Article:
The head of Egypt’s ultraconservative Salafist party has said the group might back a moderate Islamic candidate for the presidency and criticised the Muslim Brotherhood’s decision to field a candidate in the election to replace overthrown leader Hosni Mubarak.
The hardline al-Nour party is the second biggest bloc in parliament after the Brotherhood and claims broad influence over Egypt’s Salafis, whose puritanical approach to Islamic practice is inspired by Saudi Arabia’s Wahhabi ideology.
Al-Nour leader Emad Abdel Ghaffour said on Wednesday that moderate candidates such as Abdel Moneim Abol Fotouh, who quit the Brotherhood last year and has positioned himself as a moderate, were contenders for his party’s patronage.
“Al-Nour party’s candidate will be the one with an Islamic background and who adopts the application of sharia, even if it is gradual,” he said.
The surprise Salafi surge to political prominence has unnerved Egypt’s ally the United States and neighbour Israel.
A popular Salafi sheikh, Hazem Abu Ismail, was barred last week from Egypt’s first free presidential vote and the remaining Islamist candidates are wooing his supporters. Al-Nour did not field its own contender.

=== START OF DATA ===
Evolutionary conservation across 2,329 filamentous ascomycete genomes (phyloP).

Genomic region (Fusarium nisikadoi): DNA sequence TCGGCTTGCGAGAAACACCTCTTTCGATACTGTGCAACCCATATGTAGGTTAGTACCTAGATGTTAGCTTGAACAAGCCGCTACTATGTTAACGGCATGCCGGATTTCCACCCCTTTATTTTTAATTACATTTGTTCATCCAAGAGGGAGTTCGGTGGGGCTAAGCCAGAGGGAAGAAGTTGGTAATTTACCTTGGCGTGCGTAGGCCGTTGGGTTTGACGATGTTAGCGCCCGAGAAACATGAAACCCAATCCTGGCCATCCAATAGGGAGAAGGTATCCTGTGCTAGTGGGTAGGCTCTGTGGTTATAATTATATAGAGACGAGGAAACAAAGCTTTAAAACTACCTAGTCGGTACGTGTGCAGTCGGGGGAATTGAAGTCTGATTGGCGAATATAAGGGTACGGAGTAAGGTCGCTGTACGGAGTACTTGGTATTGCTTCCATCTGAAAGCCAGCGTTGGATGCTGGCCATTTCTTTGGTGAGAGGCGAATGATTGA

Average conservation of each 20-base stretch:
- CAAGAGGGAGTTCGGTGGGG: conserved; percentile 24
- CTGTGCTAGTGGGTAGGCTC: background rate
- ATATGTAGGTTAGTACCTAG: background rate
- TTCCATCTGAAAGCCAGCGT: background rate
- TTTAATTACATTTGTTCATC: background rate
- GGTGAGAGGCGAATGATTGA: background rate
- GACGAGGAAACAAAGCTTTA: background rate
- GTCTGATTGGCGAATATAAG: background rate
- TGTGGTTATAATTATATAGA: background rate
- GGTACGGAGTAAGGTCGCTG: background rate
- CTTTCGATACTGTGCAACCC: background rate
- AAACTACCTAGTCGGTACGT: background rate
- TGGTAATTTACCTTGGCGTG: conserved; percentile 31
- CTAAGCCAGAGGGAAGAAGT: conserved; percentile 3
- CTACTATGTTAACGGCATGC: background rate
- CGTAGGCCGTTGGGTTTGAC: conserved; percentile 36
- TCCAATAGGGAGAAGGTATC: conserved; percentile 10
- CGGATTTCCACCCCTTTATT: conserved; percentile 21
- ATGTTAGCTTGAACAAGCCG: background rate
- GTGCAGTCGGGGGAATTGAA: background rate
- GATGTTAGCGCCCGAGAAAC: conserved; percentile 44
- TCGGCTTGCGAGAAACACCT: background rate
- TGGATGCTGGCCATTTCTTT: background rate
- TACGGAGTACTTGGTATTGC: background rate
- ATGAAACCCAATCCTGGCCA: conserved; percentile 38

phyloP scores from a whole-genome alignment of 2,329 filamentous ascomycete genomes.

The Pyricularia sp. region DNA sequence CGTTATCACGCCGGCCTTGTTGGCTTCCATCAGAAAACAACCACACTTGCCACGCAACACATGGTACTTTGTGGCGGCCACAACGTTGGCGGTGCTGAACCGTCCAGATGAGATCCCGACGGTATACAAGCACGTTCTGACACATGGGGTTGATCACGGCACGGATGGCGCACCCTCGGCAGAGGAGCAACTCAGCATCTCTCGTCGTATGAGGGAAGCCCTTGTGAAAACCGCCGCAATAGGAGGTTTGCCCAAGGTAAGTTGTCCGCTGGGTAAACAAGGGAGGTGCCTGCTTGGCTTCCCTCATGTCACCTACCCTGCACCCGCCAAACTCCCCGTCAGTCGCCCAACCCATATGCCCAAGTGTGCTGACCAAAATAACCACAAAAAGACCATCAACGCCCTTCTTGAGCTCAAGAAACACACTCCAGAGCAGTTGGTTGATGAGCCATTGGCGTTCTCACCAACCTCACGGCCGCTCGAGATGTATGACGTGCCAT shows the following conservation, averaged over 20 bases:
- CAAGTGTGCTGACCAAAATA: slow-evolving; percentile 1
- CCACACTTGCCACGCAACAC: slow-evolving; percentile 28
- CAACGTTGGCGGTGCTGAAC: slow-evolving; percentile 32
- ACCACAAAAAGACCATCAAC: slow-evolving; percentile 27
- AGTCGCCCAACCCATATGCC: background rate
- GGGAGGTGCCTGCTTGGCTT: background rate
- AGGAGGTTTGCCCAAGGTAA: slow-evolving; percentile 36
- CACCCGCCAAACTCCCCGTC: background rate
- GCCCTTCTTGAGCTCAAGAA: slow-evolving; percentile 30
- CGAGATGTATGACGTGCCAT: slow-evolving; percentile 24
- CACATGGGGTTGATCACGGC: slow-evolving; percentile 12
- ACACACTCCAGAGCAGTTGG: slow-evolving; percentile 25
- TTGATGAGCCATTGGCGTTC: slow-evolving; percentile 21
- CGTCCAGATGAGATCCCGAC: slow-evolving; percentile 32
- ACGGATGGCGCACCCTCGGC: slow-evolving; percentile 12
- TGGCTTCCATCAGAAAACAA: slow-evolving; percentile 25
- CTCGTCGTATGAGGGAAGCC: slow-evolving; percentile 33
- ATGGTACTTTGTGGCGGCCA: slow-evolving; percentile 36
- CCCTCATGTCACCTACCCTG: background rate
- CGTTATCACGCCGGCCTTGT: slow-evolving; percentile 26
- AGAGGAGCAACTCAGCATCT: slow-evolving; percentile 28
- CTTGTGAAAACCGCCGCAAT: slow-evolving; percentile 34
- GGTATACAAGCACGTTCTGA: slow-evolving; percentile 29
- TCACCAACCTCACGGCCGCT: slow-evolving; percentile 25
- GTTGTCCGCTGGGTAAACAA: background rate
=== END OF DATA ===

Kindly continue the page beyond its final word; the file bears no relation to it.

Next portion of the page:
Al-Nour was only formed after Mubarak’s toppling, but won more than one-fifth of seats in parliament, trouncing many long-established parties.
Political experts say the Salafist movement has up to three million devotees and controls as many as 4,000 mosques, making it a formidable force in Egypt’s new politics.
Ghaffour portrayed al-Nour as a kingmaker, saying whomever the party backs for the presidency would win.
The party will decide who to back once the state Presidential Election Committee publishes the final list of candidates on Thursday.
An obvious beneficiary might be Mohamed Mursi, the Brotherhood’s candidate who has been courting the conservative vote.
Mursi’s chief rival is Abol Fotouh, who has proclaimed support for individual freedoms. Many Salafis have shown distaste for Mursi and pushed for more independence from the Brotherhood.
The rivalry among Islamic-oriented candidates could boost the prospects of Amr Moussa, a liberal nationalist and now the only front-runner with government experience.
He was a foreign minister under Mubarak and then head of the Arab League. Moussa got a boost this week when the army approved a law that removed Mubarak’s last prime minister, Ahmed Shafiq, from the race.
Those who served only as ministers under the ousted leader, including Moussa, were exempted from the law.
Abol Fotouh was a senior member of the Brotherhood, but the movement expelled him last year when he announced he would run for the presidency.
Ghaffour said he had told the Brotherhood’s initial candidate Khairat al-Shater, who was disqualified by the election committee, that fielding a Brotherhood candidate would be a wrong move.
The vote will take place on May 23 and 24, with a run-off due in June if no one wins more than 50 per cent in the first
round, concluding 16 months of tumultuous interim military rule since Mubarak’s overthrow.